Forces from the United Arab Emirates rescued a British national Saturday in a "military intelligence operation" 18 months after he was kidnapped by al-Qaida militants in eastern Yemen.
British Foreign Secretary Philip Hammond confirmed the rescue in a statement Sunday.
"The British national is safe and well, and is receiving support from British government officials," Hammond said. "We are very grateful for the assistance of the UAE."
The Foreign Office did not give the hostage's name, but the UAE's WAM news agency identified him Sunday as Douglas Robert Semple, 64.
Flown to Abu Dhabi
The report said he was taken in February 2014 in Hadramount while working as a petroleum engineer, and, after being rescued Sunday, was taken first to the southern port city of Aden and then flown to Abu Dhabi.
Al-Qaida has not had a big role in the ongoing conflict between Yemen's government and Houthi rebels, but it has seized on the overall instability in the country in recent years to seize their own territory.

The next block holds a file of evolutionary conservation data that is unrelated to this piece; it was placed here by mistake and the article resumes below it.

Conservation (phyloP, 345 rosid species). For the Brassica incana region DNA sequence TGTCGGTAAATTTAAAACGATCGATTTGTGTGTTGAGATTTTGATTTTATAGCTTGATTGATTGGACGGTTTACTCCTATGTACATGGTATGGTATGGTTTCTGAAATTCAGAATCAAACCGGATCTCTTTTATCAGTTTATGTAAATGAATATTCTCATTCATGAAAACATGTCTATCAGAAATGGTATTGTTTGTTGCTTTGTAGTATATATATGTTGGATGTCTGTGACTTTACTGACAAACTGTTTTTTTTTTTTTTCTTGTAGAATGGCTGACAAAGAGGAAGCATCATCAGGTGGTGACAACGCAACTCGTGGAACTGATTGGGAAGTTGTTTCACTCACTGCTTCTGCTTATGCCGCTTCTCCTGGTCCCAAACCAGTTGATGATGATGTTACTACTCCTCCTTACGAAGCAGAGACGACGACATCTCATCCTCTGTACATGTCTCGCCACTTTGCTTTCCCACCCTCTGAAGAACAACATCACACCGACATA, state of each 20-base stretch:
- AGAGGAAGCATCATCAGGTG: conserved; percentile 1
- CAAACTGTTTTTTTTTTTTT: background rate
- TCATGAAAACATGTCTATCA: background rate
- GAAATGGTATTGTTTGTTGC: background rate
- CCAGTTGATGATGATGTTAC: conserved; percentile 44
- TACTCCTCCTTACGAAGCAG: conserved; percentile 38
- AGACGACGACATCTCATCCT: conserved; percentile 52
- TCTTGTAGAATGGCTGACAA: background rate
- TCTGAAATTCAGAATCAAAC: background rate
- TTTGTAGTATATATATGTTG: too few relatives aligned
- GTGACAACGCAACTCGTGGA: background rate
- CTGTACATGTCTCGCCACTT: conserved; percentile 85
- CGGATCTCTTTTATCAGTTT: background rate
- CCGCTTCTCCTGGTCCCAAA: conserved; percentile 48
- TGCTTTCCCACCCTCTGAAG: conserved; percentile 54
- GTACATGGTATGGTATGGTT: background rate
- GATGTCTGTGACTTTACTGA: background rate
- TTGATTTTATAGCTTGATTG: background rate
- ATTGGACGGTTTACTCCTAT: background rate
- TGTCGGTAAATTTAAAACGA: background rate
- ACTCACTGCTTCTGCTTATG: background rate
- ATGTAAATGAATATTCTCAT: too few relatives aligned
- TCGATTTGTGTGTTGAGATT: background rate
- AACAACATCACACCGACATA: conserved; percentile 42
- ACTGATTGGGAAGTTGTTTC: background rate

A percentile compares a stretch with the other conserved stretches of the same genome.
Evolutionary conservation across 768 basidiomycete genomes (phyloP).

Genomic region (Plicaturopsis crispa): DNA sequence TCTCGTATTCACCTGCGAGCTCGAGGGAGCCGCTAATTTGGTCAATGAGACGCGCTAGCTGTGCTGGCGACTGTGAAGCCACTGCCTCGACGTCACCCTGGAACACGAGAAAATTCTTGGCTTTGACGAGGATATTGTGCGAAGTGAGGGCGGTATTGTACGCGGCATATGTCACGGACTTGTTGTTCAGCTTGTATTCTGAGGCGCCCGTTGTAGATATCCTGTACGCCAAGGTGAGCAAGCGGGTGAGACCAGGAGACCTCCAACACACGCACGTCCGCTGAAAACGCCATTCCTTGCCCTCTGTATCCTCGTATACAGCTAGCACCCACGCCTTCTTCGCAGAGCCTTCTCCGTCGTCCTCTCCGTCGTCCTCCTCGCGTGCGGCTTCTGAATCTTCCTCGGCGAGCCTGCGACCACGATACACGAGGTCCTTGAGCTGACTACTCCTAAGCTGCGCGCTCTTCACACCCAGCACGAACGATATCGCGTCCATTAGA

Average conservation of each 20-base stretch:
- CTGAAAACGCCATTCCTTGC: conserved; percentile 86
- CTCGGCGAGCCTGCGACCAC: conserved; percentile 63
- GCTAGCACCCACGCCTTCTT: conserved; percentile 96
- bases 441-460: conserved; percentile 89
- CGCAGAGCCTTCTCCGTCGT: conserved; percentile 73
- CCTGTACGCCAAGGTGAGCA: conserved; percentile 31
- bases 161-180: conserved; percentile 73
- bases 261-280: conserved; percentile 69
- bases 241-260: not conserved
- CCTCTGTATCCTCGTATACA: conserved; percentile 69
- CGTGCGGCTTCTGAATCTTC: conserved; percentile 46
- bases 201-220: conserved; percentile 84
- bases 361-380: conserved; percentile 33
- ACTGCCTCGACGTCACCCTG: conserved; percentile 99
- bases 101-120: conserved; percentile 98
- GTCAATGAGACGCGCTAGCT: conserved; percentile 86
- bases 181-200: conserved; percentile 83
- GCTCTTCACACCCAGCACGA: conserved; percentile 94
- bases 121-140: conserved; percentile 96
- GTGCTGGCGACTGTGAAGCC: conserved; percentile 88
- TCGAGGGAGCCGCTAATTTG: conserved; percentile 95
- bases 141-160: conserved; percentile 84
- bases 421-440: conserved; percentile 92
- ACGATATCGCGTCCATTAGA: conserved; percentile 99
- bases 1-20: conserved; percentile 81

Pro-government forces recaptured control of Aden from the Houthis several weeks ago, but al-Qaida militants have since taken portions of the city, including on Saturday seizing the Tawahi district.
Officials said the militants set off a bomb that destroyed the secret police headquarters there.
The United States considers the Yemen affiliate, known as al-Qaida in the Arabian Peninsula (AQAP), to be the terror group's most dangerous branch.
A campaign of U.S. airstrikes targeting AQAP has killed a number of its senior leaders.
The Iranian-backed Houthis seized the Yemeni capital of Sana'a in September 2014, forcing President Abd-Rabbu Mansour Hadi to flee to Aden.
The Houthis then pushed south and captured Aden, forcing Hadi to flee to Saudi Arabia.
The Saudis responded by organizing a coalition to conduct airstrikes against the Houthis, and have since sent heavy weapons to help pro-government fighters make some progress on the ground.
But the airstrikes and ground combat have created a humanitarian calamity in Yemen.
The United Nations said about 4,500 people have been killed and 80 percent of Yemeni civilians desperately need food, medicine and other humanitarian aid.
U.N. humanitarian chief Stephen O'Brien calls the scale of suffering in Yemen "incomprehensible" and warns that unless the fighting ends soon, "there will be nothing left to fight for."
U.N. efforts to broker a peace deal in Yemen have so far failed.